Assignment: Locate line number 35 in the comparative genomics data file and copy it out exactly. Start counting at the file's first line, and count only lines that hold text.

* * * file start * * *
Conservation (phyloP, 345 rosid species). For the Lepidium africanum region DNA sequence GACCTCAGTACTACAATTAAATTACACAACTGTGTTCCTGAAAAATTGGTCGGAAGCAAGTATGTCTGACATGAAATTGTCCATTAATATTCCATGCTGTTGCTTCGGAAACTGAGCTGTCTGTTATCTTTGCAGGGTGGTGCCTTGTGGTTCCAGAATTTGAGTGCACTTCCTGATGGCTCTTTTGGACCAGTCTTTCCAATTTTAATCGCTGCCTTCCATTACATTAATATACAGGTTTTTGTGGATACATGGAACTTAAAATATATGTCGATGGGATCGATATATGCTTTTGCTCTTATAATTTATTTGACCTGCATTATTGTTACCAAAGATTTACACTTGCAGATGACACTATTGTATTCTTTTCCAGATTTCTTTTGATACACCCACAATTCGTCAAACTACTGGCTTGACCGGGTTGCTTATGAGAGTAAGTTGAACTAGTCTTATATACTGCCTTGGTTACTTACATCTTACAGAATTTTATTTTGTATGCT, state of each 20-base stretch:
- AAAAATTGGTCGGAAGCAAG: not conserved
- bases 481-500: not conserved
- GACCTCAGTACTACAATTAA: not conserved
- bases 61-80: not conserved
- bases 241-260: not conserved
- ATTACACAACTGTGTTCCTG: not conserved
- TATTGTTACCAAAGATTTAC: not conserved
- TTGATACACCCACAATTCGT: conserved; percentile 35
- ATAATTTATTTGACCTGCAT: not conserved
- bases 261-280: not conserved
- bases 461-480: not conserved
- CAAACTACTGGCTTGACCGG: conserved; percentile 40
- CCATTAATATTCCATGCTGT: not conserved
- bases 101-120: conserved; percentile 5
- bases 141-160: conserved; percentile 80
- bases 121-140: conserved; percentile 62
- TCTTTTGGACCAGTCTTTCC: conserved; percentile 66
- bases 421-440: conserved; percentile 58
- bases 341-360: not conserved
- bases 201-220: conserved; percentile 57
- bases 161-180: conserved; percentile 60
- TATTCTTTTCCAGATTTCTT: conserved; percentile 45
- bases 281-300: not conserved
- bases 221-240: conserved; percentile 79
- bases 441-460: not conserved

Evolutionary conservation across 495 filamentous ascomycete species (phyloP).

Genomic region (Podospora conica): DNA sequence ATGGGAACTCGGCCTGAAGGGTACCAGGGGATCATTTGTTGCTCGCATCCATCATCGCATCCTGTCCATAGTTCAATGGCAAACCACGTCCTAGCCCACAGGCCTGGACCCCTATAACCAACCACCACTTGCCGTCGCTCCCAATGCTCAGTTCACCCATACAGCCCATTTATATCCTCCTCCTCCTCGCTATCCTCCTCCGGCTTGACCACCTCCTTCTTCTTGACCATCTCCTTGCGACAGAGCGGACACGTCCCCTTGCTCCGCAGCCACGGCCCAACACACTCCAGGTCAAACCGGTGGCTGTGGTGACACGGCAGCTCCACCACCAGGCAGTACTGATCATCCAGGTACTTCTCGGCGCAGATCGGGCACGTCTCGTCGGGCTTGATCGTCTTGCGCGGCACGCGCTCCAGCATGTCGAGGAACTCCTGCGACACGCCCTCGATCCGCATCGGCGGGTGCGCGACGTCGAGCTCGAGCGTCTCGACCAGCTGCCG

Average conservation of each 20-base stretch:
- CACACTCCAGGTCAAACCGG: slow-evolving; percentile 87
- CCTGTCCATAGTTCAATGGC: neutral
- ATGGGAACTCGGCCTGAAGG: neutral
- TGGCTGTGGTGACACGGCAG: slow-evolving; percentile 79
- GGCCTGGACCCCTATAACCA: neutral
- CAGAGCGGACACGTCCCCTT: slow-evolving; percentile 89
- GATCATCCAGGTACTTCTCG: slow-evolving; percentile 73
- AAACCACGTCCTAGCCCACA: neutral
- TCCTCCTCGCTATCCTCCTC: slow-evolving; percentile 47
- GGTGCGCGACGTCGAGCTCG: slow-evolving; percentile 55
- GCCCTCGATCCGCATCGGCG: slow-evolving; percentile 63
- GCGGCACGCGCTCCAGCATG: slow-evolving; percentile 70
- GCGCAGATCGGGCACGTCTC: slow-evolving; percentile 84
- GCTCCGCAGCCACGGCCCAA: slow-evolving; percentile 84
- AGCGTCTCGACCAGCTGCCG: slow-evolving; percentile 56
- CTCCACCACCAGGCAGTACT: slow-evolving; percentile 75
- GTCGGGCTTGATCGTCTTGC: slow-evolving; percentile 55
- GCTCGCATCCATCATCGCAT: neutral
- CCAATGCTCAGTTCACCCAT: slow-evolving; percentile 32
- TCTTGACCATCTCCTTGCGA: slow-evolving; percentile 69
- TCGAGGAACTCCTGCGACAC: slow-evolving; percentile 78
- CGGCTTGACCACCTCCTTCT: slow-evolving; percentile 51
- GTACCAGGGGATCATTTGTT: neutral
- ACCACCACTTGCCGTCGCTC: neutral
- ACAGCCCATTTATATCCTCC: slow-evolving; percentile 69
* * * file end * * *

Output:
- CAGAGCGGACACGTCCCCTT: slow-evolving; percentile 89